Of course these are to be taken seriously. I think this is a MAJOR discovery and PROVES intelligent life on Mars. BTW, speaking of major discoveries, I MYSELF have just made a MAJOR DISCOVERY. I just walked outside my house and DISCOVERED STATUTES LEVITATING in thin air, OBVIOUSLY made by extra-terrestials. The statutes are white and puffy and one looks like a butterfly, another is clearly a dragon and the third appears to be Richard Nixon riding a motorcycles (ET must be a Republican). Unfortunately, the wind appears to be blowing the buffy white statutes away, but THIS IS NOT THE FIRST TIME I have seen them. They regularly appear as statutes of birds, animals, people, etc. I am sure if you leave your house right now, you can see some of these white, puffy statutes directly overhead.
To see a world in a grain of sand<br /><br />and a heaven in a wild flower,<br /><br />hold infinity in the palm of your hand<br /><br />and eternity in an hour.<br /> <br /><br />-William Blake<br /><br /><hr /><br /><br />The range of human perception is so huge and subjective, who's to say that Martian rocks aren't capable of inspiring someone to see past the veil?<br /><br />Of course, it's when they suggest that their perception describes a physical reality, especially on a science board, that those of use who aren't delusional will offer help to reconnect them with reality.<br /><br />In the end, though, if someone sees aliens in rocks, I'm sure not going to tell them they are wrong. Just that with my physical senses, I do not perceive them.
So come on, what extra sense do you have? I'm dying to know. I bet it's not <i>common</i>, eh? <img src="/images/icons/wink.gif" /> <div class="Discussion_UserSignature"> <p><font size="2" color="#339966"> I wish I could remember<br /> But my selective memory<br /> Won't let me</font><font size="2" color="#99cc00"> </font><font size="3" color="#339966"><font size="2">- </font></font><font size="1" color="#339966">Mark Oliver Everett</font></p><p> </p> </div>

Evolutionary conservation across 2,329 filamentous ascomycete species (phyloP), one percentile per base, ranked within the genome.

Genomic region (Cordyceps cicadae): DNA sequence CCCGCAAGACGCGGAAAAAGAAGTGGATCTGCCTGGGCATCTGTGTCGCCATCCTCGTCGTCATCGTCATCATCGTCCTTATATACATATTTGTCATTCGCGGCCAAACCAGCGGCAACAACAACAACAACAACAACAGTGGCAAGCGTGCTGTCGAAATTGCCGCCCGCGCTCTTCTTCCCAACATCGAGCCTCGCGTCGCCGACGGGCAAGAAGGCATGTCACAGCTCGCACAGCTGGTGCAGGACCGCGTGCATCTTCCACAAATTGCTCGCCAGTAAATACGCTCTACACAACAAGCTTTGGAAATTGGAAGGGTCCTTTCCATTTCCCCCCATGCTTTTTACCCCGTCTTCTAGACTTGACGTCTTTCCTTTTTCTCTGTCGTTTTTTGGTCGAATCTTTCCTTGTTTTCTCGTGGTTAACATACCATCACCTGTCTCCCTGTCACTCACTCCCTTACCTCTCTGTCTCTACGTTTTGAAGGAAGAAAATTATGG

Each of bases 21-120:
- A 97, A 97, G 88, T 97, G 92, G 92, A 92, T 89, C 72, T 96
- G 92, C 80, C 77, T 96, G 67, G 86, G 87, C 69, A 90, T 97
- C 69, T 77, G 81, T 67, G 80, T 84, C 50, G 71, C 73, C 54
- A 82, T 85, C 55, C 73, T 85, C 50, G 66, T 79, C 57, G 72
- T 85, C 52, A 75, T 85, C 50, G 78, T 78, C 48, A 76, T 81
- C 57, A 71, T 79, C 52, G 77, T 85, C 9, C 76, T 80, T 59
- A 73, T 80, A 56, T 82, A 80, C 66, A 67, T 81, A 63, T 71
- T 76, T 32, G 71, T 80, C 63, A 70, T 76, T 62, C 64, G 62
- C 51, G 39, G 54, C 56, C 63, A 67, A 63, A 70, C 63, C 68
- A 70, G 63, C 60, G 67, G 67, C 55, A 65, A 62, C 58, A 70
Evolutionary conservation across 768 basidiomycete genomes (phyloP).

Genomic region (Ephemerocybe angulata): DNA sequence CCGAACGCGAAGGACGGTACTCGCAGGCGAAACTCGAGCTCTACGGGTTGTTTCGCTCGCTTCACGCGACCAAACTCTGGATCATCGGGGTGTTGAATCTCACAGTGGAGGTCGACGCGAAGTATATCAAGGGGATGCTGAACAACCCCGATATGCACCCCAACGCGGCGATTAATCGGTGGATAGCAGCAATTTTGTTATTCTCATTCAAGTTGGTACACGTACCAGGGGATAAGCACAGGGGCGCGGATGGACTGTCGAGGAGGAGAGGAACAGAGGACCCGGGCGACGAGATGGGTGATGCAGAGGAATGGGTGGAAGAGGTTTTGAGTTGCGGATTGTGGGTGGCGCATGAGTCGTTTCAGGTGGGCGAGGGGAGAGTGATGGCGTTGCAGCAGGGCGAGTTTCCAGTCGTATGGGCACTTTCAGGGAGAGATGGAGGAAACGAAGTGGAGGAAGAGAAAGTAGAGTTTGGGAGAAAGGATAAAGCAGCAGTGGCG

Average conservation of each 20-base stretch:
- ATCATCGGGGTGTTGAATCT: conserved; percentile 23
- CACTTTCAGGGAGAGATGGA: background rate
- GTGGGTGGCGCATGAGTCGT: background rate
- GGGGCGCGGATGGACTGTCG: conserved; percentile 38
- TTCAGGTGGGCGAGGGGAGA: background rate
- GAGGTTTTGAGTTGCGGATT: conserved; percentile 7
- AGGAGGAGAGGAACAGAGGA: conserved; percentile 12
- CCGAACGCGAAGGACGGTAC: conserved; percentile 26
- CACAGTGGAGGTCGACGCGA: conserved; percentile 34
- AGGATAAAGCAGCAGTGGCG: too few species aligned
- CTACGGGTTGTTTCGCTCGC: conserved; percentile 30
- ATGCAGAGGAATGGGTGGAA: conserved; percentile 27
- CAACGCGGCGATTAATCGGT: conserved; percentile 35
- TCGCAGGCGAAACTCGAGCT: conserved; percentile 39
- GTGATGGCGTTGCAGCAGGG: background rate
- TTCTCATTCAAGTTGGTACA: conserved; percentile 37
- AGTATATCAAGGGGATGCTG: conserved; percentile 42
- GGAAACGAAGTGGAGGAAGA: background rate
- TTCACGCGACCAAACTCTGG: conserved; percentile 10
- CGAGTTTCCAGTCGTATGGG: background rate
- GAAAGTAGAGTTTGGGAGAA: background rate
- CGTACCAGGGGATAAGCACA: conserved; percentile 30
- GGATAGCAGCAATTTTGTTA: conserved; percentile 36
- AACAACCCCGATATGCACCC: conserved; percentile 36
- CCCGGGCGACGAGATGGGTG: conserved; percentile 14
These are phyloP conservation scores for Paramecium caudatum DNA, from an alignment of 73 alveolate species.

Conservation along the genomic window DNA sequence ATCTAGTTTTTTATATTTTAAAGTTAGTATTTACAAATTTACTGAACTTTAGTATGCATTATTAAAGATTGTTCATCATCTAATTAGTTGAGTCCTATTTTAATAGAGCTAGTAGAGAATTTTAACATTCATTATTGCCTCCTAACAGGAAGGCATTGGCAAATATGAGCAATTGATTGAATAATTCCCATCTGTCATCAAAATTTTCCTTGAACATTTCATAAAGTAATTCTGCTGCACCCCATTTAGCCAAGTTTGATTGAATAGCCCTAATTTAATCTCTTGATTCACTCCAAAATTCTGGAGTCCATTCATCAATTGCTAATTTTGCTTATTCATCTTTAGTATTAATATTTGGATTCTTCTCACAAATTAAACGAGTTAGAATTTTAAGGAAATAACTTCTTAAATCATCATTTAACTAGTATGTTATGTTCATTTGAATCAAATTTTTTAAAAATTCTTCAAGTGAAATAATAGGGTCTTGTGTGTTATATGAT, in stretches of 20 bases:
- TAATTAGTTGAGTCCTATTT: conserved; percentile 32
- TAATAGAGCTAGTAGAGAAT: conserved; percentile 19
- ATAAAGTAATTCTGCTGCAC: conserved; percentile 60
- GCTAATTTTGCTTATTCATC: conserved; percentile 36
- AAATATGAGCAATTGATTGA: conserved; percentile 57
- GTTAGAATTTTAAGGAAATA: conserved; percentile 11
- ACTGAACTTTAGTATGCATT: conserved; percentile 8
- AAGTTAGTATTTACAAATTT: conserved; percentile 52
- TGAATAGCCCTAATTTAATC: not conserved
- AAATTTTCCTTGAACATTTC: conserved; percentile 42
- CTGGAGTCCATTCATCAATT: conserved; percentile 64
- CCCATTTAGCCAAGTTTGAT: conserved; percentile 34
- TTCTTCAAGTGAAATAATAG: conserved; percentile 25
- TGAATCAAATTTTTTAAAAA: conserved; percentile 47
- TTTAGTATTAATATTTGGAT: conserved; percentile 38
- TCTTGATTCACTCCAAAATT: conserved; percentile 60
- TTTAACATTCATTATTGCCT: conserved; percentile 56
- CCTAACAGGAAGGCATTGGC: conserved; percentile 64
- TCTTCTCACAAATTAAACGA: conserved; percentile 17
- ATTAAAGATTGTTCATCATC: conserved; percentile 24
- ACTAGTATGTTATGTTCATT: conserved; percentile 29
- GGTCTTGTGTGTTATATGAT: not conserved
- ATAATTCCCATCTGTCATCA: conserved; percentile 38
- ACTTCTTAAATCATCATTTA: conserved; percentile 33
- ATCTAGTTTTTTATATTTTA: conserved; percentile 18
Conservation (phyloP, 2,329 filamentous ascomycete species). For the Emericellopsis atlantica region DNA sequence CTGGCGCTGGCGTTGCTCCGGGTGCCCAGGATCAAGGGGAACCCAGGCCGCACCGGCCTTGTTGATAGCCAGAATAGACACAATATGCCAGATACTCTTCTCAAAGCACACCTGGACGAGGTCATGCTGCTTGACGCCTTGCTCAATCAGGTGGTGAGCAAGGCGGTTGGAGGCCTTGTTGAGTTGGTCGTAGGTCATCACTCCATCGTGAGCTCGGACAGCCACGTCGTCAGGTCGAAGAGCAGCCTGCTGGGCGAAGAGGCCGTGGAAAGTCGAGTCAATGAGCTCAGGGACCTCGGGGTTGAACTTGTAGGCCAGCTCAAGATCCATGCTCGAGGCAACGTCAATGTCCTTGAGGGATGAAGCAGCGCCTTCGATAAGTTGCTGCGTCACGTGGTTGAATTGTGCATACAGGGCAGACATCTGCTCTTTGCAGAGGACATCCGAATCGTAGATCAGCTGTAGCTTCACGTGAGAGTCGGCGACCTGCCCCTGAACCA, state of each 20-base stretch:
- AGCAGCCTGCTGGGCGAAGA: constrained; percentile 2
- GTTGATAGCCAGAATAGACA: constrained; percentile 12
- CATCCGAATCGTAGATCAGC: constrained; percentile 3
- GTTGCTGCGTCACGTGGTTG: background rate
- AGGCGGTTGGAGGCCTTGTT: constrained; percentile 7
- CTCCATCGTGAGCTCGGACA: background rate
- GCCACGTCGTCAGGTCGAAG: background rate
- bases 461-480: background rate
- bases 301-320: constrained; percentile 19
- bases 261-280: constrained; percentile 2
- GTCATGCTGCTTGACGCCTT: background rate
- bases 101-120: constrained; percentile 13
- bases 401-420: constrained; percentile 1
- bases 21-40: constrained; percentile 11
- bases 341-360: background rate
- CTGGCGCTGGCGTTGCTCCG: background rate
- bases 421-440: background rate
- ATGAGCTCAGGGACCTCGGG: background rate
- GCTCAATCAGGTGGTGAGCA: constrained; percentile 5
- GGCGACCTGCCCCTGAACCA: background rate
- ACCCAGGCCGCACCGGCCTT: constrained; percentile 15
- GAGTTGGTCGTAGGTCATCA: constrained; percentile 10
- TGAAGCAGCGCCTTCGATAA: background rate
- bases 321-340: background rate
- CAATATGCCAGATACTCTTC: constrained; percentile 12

<font color="yellow">you are entitled to them</font><br /><br />Thank you. That's very generous of you.<br /><br />I'm curious, though, what that has to do with establishing the <b>fact</b> of existence or non-existence of blue flowers or alien statues on Mars? Are you seriously suggesting that if you and I had access to those items, could pick them up, taste them, toss them about, examine them in a lab, that our <b>opinions</b> would be sufficient to establish the truth of our perceptions?<br /><br />Since that's not how science works, I'm wondering what your goals are, here.
Whoof!<br /><br />Are you argumentative by nature? An understanding of the methods used for discovery is a prerequisite for learning new things. But that's different from using those methods to make a discovery. Your challenge to me to present something I've discovered has no bearing on the matter at hand. <br /><br />My opinion (which you have generously allowed me to have) is that I could help you with a little remedial course on the scientific method. We can switch over to Occam's razor whenever you like, but otherwise, try to keep up. Ready? Here we go!<br /><br />1) establish a testable hypothesis.<br /><br /><i>water makes things wet</i><br /><br />2 and 3) design and conduct an experiment that tests your hypothesis<br /><br /><i>I'll dip many objects into a bucket of water to prove that they all get wet</i><br /><br />4) Describe your results and modify your hypothesis, if necessary<br /><br /><i>My wood stick got wet, but my plastic stick came out almost entirely dry. My stick made of salt didn't come out at all. Therefore, I can conclude that water makes some things wet, but not others.</i><br /><br />A well designed experiment leads to more questions, until the nature of Nature has been described and understood. In the example above, we might choose to investigate where our salt stick went.<br /><br />Your "discovery" of statues and flowers is nothing more than a description based on a visul perception. Not evidence that you did any work, set up any hypothesis, pursued other explanations, or have any follow-up experiments or descriptions to perform.<br /><br />Your assignment, and you can PM me if you want me to review it before you post it here, is to work out an experiment that you might do which would demonstrate these things are not rocks. Wouldn't that be amazing? If you could use a method of discovery that has been refined for hundreds of years, to prove that you've found something unique and beautiful?<br /><br />So follow the steps above, write down your experiment, post